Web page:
Setting the shark scene
DOI link for Setting the shark scene
Setting the shark scene book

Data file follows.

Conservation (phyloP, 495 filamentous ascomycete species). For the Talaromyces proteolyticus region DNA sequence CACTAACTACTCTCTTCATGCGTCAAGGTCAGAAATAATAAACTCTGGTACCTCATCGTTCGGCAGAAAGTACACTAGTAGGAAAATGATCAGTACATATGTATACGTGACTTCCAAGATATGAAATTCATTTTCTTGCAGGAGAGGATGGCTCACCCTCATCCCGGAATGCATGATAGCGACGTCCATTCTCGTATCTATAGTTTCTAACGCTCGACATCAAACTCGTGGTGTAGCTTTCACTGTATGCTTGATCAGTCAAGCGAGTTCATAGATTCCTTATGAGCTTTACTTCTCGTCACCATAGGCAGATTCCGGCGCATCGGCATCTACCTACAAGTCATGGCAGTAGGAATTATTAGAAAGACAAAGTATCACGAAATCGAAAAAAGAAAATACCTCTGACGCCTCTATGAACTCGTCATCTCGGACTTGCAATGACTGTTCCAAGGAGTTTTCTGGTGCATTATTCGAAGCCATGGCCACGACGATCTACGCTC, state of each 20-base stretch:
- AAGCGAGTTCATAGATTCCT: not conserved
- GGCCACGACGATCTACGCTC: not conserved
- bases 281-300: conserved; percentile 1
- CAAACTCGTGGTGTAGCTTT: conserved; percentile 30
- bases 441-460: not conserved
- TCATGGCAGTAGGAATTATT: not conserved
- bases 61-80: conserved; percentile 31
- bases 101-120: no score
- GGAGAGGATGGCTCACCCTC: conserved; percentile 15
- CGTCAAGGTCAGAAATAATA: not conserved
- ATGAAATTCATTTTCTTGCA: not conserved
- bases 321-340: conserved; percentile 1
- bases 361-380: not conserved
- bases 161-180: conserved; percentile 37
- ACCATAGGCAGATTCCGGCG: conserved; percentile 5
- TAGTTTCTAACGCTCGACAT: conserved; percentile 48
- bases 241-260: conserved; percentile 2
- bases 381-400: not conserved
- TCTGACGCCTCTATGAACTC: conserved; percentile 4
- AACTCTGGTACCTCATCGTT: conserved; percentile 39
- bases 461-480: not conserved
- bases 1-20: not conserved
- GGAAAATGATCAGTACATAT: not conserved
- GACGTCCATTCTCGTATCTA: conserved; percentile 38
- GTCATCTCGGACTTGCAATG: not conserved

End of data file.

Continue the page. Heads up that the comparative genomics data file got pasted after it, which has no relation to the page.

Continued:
We argue here that the great white shark, although deserving of our awe, has been taken out of its natural context and placed in cultural contexts in which its natural characteristics and behaviours have been greatly exaggerated and distorted to encourage fear and hate. The spectacular ‘Air Jaws’ acrobatics of the great white are ubiquitous on the internet. These images imply that anyone in the ocean is in danger of being rushed at in that way, yet this is one of many strategies that the great white needs to use in order to capture smart, fast and aggressive seals. The dorsal fins of the larger sharks strike terror into us, yet they merely help the sharks to steer through the oceans. Cultural representation has built these magnificent creatures into monsters by drawing on iconic sharp and jagged shapes that infants are taught at an early stage of development to avoid. Cultural representations of the great white shark in media as diverse as cartoons through to film and sensationalised news reports have consistently ignored the great white shark's many more fascinating characteristics that ought to provoke, curiosity, awe and respect, rather than fear.